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portant question naturally suggests itself, in reference to I her death; that is, whether it was peaceful or otherwise. j With much pleasure I can say, she died in peace. My 'desire is, that my last days may be like hers.

When she was first afflicted she dreaded the thoughts of death; but she prayed to God, and the Lord heard her prayers, and blessed her with the influences of his Holy Spirit. Hillah became happy in the love of God, then the fear of death was removed, she was resigned to God's gvacious will; and assured her weeping friends that she was going to glory. When she died she sweetly fell asleep in Jesus. May I and you, my dear reader?, meet her at the right hand of God, where all tears shall be wiped from off all faces, and where the weary are at rest.

Her parents were ungodly, although her mother had formerly been a Sabbath-school teacher; but the death of little Hillah, of whom both of her parents were very fond, together with her patience under affliction, and her pious and peaceful end—has been blessed of God in turning them from a course of folly into paths of peace, and they are now enjoying Christian fellowship with the people of God; and are walking in those ways which, if they persevere, will lead them to that happy place where they will again meet with their absent, but happy child.

"Bright to the sun expands the vernal rose,
And sweet the lily of the valley blows:
Sudden impetuous whirlwinds sweep the sky,
They shed their fragrance, droop their head and die;
Thus this fair child, from life's storms retired,
Put forth fair blossoms, charm'd us, and expired."

Geo. Pariungton.


"TaErare coming towards the bridge; they will most likely cross by the rocks yonder," observed Raoul.

"How—swim it?" I asked. "It is a torrent there!"
"O, no!" answered the Frenchman; "monkeys would

rather go into fire than water. If they cannot leap the stream, they will bridge it."

"Bridge it; and how?"

"Stop a moment, captain, and you shall see."

The half-human voices now sounded nearer, and we could perceive that the animals were approaching the spot where we lay. Presently they appeared upon the opposite bank, headed by an old, grey chieftain, and officered like so many soldiers. They were, as Raoul stated, of the comadrrja, or ring-tailed tribe.'

One, an aide-de-camp, or chief pioneer perhaps, ran out j upon a projecting rock, and after looking across the stream, as if calculating the distance, scampered back, and appeared to communicate with the leader. This produced a movement in the troop. Commands were issued, and fatigue parties were marched to the front. Meanwhile several comadrejas I —engineers, no doubt—ran along the bank, examining the trees on both sides of the stream.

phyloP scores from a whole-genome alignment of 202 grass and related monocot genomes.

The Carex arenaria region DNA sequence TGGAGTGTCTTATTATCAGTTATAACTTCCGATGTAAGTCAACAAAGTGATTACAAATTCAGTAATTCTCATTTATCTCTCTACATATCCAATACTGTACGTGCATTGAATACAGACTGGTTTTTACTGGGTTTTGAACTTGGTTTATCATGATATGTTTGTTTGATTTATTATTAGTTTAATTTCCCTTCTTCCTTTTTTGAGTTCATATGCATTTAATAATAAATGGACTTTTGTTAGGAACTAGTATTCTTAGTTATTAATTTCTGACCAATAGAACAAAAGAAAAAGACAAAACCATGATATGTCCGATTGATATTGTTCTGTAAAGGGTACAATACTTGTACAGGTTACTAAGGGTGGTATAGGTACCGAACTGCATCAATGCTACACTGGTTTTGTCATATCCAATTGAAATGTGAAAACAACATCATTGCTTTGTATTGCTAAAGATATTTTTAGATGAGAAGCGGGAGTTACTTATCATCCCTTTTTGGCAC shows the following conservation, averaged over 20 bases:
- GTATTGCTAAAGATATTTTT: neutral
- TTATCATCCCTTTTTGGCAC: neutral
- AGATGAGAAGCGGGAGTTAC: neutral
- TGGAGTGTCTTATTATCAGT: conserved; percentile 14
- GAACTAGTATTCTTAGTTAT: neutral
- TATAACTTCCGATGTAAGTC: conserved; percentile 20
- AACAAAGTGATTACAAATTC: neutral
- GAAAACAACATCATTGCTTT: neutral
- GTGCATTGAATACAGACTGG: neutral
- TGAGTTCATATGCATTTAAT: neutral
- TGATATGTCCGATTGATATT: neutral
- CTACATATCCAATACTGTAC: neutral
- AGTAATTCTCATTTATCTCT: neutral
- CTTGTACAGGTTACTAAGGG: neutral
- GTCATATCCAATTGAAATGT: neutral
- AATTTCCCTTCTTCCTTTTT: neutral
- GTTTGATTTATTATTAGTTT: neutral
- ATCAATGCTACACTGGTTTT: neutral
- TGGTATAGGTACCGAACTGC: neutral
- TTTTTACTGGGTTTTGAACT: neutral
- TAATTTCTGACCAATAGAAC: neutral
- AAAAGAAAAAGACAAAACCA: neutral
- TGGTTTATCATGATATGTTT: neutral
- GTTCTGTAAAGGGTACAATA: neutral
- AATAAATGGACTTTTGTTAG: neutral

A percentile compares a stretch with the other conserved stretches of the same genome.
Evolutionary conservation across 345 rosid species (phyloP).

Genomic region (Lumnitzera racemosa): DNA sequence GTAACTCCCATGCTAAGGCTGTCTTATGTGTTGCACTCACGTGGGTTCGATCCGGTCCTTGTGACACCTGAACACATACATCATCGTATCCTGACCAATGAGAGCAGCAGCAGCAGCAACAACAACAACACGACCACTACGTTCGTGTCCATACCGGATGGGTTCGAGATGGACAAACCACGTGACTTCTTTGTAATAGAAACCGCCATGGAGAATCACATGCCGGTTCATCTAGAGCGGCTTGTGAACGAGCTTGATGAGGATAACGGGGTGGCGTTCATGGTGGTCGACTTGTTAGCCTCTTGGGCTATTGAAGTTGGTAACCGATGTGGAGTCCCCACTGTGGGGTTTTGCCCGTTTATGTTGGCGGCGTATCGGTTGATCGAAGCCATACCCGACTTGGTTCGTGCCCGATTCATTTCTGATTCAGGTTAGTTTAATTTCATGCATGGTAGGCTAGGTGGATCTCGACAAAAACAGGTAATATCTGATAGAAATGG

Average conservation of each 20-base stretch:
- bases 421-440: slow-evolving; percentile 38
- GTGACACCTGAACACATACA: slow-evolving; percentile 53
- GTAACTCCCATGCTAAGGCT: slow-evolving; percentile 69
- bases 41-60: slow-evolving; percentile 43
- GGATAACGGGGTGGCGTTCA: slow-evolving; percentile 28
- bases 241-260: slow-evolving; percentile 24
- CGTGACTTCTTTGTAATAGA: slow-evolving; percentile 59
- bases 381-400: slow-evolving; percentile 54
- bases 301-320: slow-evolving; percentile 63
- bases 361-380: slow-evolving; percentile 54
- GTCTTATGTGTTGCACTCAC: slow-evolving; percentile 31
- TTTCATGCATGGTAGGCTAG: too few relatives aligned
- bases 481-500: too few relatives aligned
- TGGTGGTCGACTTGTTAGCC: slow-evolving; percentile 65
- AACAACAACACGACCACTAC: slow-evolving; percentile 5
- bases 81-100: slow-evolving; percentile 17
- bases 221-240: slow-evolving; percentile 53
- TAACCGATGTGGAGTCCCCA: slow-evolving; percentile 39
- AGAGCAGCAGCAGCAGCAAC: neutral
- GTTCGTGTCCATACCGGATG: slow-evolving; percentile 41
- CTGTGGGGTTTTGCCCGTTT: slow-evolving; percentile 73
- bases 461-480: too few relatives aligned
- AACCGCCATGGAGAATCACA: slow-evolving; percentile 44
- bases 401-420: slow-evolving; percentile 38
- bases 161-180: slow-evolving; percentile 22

At length they all collected around a tall cottonwood tree that grew over the narrowest part of the stream, and twenty or thirty of them scampered up its trunk. On reaching a high point, the foremost—a strong fellow—ran out upon a I mh, and taking several turns of his tail, round it, slipped off and hung head downwards. The next on the limb, also a stout one, climbed down the body of the first, and whipped his tail tightly round the neck skid forearm of the latter, dropped off in his turn, and hung head down. The third repeated this manoeuvre upon the second, and the fourth upon the third, and so on, until the last one upon the string rested his fore paws upon the ground.

The living chain now commenced swinging backwards and forwards like the pendulum of a clock. The motion was slight at first, but gradually increased, the lowermost monkey striking his hands violently on the earth, as he passed the tanuent of the oscillating curve. Several others upon the limbs above aided the movement.

This cominued until the monkey at the end of the chain was thrown among the branches of a tree on the opposite bank. Here, after two or three vibrations, he clutched a limb and held fast. This movement was executed adroitly, just at the proper point of the oscillation, or swinging, in order to save the intermediate links of the monkey chain from the violence of a too sudden jerk I

The chain was now fast at both ends, forming a complete suspension bridge, over which the whole troop, to the number'of four or five hundred monkeys, passed w ith the rapidity of thought.

It was one of the most comical sights I ever beheld, to witness the quizzical expression of countenances along that living chain.

The troop was now upon the other side, but how were the animals forming the bridge to get themselves over? This was the question which suggested itself. Manifestly, by number one letting go his tail. But then the tree to which the chain was attached on the other side was much lower down, and number one, with half a dozen of his neighbours, would be dashed against the opposite bank, or soused into the water.